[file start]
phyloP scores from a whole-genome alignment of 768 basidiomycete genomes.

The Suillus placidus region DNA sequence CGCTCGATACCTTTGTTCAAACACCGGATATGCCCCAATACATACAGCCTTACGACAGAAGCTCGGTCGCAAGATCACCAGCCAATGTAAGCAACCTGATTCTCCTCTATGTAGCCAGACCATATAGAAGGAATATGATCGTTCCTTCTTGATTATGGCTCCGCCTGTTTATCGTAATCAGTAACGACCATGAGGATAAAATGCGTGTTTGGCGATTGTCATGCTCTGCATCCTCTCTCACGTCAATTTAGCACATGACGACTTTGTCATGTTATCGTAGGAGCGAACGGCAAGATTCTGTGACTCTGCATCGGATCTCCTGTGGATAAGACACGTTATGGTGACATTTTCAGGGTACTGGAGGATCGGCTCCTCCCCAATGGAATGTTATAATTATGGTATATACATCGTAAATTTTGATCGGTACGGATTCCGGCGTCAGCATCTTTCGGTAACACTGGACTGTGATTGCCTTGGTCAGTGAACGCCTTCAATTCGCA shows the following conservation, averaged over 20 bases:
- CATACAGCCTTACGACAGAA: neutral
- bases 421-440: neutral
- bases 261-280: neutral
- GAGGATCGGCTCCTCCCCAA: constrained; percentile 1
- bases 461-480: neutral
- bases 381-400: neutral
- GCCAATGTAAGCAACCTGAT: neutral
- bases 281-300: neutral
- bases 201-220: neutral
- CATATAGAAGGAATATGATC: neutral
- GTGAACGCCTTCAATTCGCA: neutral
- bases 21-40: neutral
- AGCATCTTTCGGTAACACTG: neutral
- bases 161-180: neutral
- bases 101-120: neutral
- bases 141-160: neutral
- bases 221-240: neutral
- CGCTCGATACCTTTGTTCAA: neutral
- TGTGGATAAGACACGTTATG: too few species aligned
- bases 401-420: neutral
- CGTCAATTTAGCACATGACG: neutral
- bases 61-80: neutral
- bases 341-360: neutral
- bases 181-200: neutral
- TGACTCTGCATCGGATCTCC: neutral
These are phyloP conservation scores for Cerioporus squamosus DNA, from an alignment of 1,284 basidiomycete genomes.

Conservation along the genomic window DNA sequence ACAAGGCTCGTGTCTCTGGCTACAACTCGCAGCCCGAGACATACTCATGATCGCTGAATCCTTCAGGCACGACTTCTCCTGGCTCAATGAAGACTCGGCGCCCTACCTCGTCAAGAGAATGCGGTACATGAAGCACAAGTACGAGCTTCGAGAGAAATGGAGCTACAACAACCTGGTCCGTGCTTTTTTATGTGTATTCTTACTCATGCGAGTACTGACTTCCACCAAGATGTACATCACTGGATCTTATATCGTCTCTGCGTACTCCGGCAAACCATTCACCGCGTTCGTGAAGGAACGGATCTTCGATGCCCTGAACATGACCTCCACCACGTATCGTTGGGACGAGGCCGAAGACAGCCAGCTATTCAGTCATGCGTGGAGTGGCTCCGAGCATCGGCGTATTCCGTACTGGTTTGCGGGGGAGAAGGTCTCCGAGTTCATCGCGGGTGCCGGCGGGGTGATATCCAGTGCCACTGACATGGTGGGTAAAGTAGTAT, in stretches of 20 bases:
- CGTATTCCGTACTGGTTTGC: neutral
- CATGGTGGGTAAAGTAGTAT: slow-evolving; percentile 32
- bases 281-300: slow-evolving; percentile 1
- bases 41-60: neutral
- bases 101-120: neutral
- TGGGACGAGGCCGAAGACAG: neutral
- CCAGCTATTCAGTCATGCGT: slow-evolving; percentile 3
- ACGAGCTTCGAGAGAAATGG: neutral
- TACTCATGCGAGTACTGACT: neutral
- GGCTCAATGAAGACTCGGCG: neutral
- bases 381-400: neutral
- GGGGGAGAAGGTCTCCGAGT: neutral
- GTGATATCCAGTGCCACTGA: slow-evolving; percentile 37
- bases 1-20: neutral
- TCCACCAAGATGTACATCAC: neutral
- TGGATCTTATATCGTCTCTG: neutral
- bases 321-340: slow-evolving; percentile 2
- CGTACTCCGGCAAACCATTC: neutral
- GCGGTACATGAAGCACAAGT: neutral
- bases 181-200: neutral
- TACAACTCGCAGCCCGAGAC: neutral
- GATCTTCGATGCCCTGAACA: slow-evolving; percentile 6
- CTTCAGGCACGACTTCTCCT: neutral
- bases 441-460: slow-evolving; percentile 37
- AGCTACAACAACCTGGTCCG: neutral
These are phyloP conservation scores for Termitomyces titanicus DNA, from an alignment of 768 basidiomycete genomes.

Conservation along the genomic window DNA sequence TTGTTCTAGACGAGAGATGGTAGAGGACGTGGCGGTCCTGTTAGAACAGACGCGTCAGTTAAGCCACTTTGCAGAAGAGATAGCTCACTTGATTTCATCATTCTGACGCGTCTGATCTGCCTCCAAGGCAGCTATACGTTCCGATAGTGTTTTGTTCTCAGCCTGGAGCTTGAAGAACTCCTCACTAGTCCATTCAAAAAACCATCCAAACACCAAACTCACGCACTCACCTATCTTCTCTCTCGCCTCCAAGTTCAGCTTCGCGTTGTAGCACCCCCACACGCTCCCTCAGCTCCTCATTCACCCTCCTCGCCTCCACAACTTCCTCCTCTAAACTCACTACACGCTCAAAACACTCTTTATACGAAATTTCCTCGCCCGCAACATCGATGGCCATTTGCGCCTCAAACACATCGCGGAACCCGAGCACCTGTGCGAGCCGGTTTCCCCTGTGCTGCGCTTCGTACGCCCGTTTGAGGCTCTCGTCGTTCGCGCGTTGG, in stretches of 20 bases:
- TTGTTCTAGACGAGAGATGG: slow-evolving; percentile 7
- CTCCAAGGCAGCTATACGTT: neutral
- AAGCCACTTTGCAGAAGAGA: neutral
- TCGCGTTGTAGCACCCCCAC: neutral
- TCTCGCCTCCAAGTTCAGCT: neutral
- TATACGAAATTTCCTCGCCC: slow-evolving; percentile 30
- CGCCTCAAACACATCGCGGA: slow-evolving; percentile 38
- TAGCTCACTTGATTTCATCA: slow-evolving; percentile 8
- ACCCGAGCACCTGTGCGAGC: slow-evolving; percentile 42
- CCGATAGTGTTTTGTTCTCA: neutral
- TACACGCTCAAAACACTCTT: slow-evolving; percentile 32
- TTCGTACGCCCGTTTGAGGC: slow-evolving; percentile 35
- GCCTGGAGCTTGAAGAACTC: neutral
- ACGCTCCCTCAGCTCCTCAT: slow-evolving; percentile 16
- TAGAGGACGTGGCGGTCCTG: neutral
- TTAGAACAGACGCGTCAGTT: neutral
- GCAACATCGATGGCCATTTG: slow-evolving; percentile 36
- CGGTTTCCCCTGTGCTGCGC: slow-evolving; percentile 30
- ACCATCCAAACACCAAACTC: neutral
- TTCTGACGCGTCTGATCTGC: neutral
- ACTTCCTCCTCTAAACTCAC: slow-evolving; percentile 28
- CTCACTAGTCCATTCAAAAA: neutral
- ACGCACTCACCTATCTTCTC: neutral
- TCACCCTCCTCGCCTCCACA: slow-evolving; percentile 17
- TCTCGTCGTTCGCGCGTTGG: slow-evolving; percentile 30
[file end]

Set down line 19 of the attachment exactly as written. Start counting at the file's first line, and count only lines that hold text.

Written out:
- bases 221-240: neutral